Status of the Archaeal and Bacterial Census: an Update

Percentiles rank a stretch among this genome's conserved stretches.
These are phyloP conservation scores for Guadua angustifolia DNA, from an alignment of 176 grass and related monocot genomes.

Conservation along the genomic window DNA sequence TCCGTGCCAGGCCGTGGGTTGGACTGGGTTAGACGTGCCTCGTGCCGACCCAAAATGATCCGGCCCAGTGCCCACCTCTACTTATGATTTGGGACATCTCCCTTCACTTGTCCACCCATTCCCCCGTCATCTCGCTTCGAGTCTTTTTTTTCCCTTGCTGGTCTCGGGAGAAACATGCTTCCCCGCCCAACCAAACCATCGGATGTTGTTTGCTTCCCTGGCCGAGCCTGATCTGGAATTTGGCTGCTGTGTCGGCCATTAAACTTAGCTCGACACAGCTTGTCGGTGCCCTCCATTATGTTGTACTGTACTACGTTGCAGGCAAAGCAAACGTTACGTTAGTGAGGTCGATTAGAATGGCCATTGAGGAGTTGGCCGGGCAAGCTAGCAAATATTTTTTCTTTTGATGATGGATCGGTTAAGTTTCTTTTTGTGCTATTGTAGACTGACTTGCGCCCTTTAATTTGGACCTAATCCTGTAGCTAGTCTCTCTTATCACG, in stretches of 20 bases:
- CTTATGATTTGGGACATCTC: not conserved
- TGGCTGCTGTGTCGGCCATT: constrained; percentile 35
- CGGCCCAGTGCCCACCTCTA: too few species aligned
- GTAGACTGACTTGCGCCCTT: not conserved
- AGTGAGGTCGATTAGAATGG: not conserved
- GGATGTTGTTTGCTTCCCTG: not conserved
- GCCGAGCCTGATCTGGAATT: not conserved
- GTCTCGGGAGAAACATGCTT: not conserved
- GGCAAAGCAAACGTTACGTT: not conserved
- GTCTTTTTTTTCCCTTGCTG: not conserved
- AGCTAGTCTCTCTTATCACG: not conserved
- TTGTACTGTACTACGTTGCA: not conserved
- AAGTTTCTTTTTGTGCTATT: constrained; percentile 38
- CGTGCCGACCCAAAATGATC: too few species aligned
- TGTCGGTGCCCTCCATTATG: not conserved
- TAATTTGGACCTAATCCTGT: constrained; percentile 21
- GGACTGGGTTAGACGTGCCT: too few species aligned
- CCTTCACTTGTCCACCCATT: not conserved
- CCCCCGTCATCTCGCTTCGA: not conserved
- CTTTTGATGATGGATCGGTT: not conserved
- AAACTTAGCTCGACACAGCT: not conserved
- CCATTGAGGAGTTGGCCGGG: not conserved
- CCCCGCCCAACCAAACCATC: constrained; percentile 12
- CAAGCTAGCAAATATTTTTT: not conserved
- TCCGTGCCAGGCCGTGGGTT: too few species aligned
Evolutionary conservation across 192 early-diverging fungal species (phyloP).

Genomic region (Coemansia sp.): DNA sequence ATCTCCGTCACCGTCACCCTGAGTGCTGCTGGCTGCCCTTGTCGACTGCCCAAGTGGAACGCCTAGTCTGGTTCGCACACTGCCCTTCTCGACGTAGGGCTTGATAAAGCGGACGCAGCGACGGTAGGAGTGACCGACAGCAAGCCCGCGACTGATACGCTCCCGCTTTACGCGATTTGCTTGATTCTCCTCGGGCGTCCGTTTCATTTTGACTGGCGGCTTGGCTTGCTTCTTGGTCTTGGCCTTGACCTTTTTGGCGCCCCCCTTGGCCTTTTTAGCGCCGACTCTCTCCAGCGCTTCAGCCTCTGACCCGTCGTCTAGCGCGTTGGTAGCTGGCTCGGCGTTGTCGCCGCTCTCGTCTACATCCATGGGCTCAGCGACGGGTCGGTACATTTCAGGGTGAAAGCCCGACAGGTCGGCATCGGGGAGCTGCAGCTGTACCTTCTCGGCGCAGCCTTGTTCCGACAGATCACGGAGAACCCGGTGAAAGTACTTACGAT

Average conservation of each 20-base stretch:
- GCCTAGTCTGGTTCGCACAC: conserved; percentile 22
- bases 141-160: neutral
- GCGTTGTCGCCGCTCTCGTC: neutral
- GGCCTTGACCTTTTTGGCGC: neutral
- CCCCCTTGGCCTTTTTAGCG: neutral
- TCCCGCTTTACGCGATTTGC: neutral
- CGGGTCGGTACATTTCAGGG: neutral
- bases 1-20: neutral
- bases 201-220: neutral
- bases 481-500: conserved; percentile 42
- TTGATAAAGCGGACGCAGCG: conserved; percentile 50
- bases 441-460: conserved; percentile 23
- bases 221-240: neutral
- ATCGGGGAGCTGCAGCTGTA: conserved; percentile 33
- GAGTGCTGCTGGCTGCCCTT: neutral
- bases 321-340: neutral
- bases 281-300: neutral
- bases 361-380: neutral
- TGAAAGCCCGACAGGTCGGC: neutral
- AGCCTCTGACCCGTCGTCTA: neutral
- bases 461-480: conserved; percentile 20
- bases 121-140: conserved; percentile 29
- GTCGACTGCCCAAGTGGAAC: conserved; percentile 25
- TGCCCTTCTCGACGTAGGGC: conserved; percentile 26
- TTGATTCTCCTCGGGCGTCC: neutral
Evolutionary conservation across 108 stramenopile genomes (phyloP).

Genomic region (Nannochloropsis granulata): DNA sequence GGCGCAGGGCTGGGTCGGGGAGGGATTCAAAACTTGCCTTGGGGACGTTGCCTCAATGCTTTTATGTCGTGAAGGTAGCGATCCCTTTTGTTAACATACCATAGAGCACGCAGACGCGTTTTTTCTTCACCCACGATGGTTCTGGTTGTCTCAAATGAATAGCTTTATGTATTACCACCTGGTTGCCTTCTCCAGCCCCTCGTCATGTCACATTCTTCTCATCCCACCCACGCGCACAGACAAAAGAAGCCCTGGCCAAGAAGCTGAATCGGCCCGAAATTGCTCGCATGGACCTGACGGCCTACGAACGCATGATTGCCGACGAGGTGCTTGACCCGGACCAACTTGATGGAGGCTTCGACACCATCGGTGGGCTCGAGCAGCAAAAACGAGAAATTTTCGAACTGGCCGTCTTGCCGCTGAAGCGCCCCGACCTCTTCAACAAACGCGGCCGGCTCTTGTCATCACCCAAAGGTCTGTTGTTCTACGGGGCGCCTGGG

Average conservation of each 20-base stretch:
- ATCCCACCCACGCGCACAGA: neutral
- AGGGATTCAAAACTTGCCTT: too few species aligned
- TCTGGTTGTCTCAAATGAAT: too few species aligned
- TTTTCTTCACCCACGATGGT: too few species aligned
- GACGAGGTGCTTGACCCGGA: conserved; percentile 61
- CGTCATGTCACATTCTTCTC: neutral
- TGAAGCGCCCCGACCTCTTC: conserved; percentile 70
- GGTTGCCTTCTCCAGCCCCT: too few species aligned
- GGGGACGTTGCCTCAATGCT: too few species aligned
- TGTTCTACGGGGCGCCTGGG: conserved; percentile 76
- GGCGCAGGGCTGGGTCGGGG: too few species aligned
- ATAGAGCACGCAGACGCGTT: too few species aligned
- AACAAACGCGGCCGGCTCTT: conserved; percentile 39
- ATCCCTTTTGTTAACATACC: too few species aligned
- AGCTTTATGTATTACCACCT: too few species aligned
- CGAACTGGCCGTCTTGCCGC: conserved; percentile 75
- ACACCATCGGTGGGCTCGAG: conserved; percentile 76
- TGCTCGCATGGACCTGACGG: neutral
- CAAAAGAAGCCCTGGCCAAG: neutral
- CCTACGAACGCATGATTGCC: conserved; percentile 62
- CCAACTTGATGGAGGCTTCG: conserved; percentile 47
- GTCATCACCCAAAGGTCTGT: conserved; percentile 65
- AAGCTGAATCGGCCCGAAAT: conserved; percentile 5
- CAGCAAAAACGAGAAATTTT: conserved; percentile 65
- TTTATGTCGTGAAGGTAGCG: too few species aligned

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UNLABELLED: A census is typically carried out for people across a range of geographical levels; however, microbial ecologists have implemented a molecular census of bacteria and archaea by sequencing their 16S rRNA genes. We assessed how well the census of full-length 16S rRNA gene sequences is proceeding in the context of recent advances in high-throughput sequencing technologies because full-length sequences are typically used as references for classification of the short sequences generated by newer technologies. Among the 1,411,234 and 53,546 full-length bacterial and archaeal sequences, 94.5% and 95.1% of the bacterial and archaeal sequences, respectively, belonged to operational taxonomic units (OTUs) that have been observed more than once. Although these metrics suggest that the census is approaching completion, 29.2% of the bacterial and 38.5% of the archaeal OTUs have been observed more than once. Thus, there is still considerable diversity to be explored. Unfortunately, the rate of new full-length sequences has been declining, and new sequences are primarily being deposited by a small number of studies. Furthermore, sequences from soil and aquatic environments, which are known to be rich in bacterial diversity, represent only 7.8 and 16.5% of the census, while sequences associated with host-associated environments represent 55.0% of the census. Continued use of traditional approaches and new technologies such as single-cell genomics and short-read assembly are likely to improve our ability to sample rare OTUs if it is possible to overcome this sampling bias. The success of ongoing efforts to use short-read sequencing to characterize archaeal and bacterial communities requires that researchers strive to expand the depth and breadth of this census. IMPORTANCE: The biodiversity contained within the bacterial and archaeal domains dwarfs that of the eukaryotes, and the services these organisms provide to the biosphere are critical. Surprisingly, we have done a relatively poor job of formally tracking the quality of the biodiversity as represented in full-length 16S rRNA genes. By understanding how this census is proceeding, it is possible to suggest the best allocation of resources for advancing the census. We found that the ongoing effort has done an excellent job of sampling the most abundant organisms but struggles to sample the rarer organisms. Through the use of new sequencing technologies, we should be able to obtain full-length sequences from these rare organisms. Furthermore, we suggest that by allocating more resources to sampling environments known to have the greatest biodiversity, we will be able to make significant advances in our characterization of archaeal and bacterial diversity.

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